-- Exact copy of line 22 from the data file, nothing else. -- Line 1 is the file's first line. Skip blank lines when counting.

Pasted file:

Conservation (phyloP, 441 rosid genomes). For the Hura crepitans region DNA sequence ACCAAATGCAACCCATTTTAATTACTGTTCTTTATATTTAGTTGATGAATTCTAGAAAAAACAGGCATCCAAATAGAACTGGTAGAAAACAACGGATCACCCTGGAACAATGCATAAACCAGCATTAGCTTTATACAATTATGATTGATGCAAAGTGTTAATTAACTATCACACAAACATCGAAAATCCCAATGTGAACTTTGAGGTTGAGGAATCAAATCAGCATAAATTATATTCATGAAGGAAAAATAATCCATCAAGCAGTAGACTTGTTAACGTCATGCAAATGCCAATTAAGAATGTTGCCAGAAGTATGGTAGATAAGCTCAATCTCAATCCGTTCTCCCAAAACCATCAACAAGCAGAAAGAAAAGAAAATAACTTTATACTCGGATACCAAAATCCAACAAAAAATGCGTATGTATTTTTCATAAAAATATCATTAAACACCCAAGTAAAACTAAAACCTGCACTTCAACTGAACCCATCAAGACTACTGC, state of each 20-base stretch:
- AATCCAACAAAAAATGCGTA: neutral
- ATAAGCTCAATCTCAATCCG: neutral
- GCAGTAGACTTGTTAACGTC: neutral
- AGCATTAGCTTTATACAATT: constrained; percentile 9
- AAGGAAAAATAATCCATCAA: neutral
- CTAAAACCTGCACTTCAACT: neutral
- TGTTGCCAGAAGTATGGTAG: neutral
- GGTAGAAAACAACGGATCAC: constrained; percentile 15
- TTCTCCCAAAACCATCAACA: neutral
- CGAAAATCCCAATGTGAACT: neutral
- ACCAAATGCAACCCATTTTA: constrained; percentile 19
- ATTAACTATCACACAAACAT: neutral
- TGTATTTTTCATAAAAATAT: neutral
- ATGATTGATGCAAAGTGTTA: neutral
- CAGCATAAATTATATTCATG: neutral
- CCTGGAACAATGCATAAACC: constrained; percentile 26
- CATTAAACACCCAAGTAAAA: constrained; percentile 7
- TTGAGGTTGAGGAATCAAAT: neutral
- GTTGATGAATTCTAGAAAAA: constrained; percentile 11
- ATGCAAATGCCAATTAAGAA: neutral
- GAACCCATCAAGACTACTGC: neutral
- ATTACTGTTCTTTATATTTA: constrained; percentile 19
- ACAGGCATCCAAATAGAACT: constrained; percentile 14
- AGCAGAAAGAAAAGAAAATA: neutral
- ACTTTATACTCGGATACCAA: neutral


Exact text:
- GAACCCATCAAGACTACTGC: neutral